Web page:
If anyone speaks in a tongue, two--or at the most three--should speak, one at a time, and someone must interpret. If there is no interpreter, the speaker should keep quiet in the church and speak to himself and God.
Thoughts for Today:According to The New International Dictionary of New Testament Theology: "In the case of the interpretation of tongues, it would seem that Paul is not thinking of interpretation in the sense of translating one language into another, which would presume that 'tongues' had a coherent scheme of grammar, syntax and vocabulary. Rather, interpretation here seems to be more akin to discerning what the Spirit is saying through the one who is speaking in tongues."
In our passage today, Paul says, "If there is no interpreter," rather than, "If there is no interpretation". This would imply -- before a person considered speaking in tongues -- they should first know that someone gifted with the interpretation of tongues (spiritual language versus foreign language) would be present. Therefore, if no known interpreter was present, then those with the gift of tongues were to remain silent in the assembly.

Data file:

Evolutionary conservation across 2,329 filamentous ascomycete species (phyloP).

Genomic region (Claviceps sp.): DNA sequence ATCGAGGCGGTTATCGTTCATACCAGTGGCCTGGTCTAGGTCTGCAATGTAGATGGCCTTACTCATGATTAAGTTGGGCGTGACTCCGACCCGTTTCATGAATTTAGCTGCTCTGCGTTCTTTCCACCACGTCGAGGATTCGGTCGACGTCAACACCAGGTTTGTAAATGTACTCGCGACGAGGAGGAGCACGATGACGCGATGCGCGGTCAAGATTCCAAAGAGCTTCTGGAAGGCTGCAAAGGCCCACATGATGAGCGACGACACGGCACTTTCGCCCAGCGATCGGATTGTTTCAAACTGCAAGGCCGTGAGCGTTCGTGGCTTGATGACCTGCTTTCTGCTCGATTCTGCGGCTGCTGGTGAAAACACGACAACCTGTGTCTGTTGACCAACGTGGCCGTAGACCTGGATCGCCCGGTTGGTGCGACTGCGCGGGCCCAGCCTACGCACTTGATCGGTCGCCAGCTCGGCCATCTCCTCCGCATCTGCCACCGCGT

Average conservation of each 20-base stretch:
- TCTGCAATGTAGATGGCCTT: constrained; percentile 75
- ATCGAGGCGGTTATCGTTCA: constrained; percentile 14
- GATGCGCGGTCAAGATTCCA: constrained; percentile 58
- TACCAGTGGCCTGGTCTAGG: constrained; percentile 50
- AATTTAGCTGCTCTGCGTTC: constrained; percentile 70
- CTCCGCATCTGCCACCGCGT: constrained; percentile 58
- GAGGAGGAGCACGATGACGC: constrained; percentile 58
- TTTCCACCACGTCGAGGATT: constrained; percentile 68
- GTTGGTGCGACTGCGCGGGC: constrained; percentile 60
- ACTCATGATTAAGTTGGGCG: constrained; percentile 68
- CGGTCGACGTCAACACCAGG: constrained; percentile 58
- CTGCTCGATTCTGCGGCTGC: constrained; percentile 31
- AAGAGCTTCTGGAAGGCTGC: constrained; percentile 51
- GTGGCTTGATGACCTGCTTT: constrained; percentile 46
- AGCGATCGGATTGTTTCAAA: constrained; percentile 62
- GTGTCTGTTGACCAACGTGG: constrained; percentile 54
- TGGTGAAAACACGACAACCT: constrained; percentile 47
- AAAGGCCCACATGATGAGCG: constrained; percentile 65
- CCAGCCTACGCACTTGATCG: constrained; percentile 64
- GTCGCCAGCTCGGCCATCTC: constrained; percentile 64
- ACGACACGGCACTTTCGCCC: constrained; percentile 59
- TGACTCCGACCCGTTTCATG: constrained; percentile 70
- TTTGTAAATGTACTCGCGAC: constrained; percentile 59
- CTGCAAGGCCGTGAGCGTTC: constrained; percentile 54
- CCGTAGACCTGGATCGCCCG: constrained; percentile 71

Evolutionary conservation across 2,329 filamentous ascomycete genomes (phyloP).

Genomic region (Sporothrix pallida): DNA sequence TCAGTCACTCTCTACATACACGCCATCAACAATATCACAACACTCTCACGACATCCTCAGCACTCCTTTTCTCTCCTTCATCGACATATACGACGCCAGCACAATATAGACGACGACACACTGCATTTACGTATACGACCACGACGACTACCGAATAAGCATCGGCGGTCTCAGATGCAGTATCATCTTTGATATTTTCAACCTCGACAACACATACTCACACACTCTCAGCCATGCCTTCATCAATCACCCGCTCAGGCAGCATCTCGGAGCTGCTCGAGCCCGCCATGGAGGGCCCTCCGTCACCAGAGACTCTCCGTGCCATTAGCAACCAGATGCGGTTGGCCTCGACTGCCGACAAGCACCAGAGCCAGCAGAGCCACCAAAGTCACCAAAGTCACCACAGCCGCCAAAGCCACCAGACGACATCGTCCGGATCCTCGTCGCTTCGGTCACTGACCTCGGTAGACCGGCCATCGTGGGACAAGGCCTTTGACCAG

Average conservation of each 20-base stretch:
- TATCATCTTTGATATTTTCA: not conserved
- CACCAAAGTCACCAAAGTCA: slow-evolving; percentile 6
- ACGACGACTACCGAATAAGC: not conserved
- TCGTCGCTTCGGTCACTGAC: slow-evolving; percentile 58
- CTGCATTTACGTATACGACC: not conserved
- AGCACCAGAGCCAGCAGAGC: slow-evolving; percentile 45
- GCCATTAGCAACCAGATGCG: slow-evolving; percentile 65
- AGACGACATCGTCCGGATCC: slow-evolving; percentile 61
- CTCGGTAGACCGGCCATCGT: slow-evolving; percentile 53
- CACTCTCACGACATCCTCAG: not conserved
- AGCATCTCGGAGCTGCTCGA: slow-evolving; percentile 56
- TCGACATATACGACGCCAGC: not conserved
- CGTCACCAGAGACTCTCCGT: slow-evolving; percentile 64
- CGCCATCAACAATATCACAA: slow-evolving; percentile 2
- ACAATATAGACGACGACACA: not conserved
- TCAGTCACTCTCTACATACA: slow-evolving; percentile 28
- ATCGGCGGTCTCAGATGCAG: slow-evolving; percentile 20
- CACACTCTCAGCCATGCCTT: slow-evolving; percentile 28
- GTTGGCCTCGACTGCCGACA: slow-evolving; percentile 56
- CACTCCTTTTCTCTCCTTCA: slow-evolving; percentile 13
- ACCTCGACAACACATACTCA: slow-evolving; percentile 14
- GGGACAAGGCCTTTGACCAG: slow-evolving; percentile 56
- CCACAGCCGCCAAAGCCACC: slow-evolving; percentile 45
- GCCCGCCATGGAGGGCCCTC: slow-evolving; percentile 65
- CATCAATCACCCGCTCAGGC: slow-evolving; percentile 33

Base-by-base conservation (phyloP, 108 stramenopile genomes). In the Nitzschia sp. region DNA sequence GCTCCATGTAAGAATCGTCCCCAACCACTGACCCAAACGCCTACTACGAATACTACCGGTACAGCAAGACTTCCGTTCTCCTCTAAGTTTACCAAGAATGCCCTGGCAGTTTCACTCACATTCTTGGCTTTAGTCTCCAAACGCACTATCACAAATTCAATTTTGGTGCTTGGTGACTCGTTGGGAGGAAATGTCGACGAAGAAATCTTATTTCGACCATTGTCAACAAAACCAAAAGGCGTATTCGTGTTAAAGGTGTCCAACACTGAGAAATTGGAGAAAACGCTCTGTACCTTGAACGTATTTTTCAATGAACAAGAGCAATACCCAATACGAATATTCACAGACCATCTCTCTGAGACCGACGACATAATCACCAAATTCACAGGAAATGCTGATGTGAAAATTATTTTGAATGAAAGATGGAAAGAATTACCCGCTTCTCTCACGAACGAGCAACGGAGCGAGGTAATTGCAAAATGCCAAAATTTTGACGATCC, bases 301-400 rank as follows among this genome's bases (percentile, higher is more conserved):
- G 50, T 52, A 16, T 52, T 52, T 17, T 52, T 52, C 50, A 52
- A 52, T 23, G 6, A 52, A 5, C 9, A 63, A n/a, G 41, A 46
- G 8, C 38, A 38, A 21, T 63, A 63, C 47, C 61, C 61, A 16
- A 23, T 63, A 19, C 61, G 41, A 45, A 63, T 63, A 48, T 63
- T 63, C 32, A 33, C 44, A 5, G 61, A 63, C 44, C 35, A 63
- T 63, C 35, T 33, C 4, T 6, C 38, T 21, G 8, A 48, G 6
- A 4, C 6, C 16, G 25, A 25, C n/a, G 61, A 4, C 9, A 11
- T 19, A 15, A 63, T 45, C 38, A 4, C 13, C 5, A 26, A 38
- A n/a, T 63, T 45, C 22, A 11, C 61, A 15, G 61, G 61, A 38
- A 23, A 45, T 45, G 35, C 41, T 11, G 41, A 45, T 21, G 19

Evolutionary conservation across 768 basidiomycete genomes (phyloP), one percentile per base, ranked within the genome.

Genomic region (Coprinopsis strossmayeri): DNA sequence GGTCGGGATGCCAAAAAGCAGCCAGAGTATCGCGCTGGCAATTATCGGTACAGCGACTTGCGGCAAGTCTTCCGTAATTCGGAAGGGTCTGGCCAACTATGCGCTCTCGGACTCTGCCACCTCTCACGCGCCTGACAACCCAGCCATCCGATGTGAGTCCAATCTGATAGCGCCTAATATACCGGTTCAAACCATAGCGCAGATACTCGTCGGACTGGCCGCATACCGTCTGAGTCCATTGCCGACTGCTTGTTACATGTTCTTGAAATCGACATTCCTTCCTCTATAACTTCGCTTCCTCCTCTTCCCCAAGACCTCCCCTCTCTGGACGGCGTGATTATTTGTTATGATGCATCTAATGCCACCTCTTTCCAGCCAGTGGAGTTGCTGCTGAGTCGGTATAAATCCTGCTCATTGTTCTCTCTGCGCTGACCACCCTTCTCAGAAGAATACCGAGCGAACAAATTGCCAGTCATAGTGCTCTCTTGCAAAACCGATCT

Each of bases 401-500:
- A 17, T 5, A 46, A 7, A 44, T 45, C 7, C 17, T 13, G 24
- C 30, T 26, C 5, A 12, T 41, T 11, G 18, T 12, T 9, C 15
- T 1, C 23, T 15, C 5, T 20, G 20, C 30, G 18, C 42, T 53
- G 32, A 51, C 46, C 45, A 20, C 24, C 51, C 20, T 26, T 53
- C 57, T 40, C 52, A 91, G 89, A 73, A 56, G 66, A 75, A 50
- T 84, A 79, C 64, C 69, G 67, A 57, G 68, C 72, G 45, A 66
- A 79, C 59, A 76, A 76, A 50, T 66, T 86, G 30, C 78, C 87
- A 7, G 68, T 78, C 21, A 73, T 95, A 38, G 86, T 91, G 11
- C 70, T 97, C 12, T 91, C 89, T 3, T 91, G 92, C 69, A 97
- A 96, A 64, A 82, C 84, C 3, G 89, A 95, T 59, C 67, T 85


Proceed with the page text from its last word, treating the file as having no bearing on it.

Although the gift of speaking in tongues might not be beneficial to the church body as a whole without an interpretation, there is a significant benefit to us individually when we do so in private. Paul encourages us to speak quietly to ourselves while worshipping God in prayer. In other words, it is orderly and acceptable to softly pray and praise God in tongues, even though we are in the assembly, as long as it does not disturb others.
Questions to Ponder:Have you ever felt so overcome by a situation that you couldn't find words to express your feelings? The next time you feel this way, will you allow the Spirit to take control and make His petition to the Lord on your behalf?